Through-skull brain imaging in vivo at visible wavelengths via dimensionality reduction adaptive-optical microscopy

Yonghyeon Jo, Ye Ryoung Lee, Jin Hee Hong, Dong Young Kim, Junhwan Kwon, Myunghwan Choi, Moonseok Kim, Wonshik Choi

Research output: Contribution to journalArticlepeer-review

3 Citations (Scopus)

Abstract

Compensation of sample-induced optical aberrations is crucial for visualizing microscopic structures deep within biological tissues. However, strong multiple scattering poses a fundamental limitation for identifying and correcting the tissue-induced aberrations. Here, we introduce a label-free deep-tissue imaging technique termed dimensionality reduction adaptive-optical microscopy (DReAM) to selectively attenuate multiple scattering. We established a theoretical framework in which dimensionality reduction of a time-gated reflection matrix can attenuate uncorrelated multiple scattering while retaining a single-scattering signal with a strong wave correlation, irrespective of sample-induced aberrations. We performed mouse brain imaging in vivo through the intact skull with the probe beam at visible wavelengths. Despite the strong scattering and aberrations, DReAM offered a 17-fold enhancement of single scattering-to-multiple scattering ratio and provided high-contrast images of neural fibers in the brain cortex with the diffraction-limited spatial resolution of 412 nanometers and a 33-fold enhanced Strehl ratio.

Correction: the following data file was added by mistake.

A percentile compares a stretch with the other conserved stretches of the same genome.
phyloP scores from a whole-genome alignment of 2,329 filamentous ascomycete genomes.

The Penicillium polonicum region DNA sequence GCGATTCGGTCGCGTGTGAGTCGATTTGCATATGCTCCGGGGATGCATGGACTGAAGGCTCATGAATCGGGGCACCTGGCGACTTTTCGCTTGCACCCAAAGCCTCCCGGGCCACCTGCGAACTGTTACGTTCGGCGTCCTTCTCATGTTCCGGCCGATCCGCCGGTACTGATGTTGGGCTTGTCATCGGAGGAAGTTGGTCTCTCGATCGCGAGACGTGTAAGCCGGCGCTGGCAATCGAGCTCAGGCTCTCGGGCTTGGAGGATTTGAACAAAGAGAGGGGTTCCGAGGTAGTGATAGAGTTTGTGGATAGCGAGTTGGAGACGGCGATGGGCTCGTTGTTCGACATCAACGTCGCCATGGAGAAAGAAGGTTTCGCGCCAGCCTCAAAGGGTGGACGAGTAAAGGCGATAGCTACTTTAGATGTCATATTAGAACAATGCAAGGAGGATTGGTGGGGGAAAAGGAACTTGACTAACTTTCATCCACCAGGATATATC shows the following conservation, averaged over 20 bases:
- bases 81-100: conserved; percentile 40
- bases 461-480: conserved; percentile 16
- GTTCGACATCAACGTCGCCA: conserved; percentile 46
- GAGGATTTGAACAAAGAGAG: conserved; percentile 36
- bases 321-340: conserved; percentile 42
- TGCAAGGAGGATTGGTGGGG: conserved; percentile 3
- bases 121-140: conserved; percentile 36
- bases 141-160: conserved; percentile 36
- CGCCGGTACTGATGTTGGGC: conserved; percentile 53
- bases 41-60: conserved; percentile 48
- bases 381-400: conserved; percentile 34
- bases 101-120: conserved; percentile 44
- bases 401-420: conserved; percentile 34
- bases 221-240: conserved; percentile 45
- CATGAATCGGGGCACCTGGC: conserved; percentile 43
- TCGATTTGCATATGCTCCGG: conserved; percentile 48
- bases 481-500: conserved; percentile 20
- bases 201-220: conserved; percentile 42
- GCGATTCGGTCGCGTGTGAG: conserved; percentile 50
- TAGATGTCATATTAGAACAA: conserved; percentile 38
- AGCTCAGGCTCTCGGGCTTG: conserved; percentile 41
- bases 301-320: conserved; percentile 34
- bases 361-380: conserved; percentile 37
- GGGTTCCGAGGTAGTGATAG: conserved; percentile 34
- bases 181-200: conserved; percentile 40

Original languageEnglish
Article numbereabo4366
JournalScience Advances
Volume8
Issue number30
DOIs
Publication statusPublished - 2022 Jul

Bibliographical note

Funding Information:
This work was supported in part by the National Institutes of Health [grants T32MH020030 to M.J.L.; R01MH106595 to L.E.D., A.X.M., C.M.N.; R01HD059835 to B.G.; R01MH105379 to N.R.N.; R01MH108641 to N.R.N., and K02AA023239 to A.B.A.]. This work was funded by NIMH/U.S. Army Medical Research and Material Command [R01MH106595] and NIH 5U01MH109539. This work would have not been possible without the financial support provided by Stanley Center for Psychiatric Genetics at the Broad Institute, One Mind, and Cohen Veterans Bioscience.

Publisher Copyright:
© 2022 American Association for the Advancement of Science. All rights reserved.

ASJC Scopus subject areas

  • General

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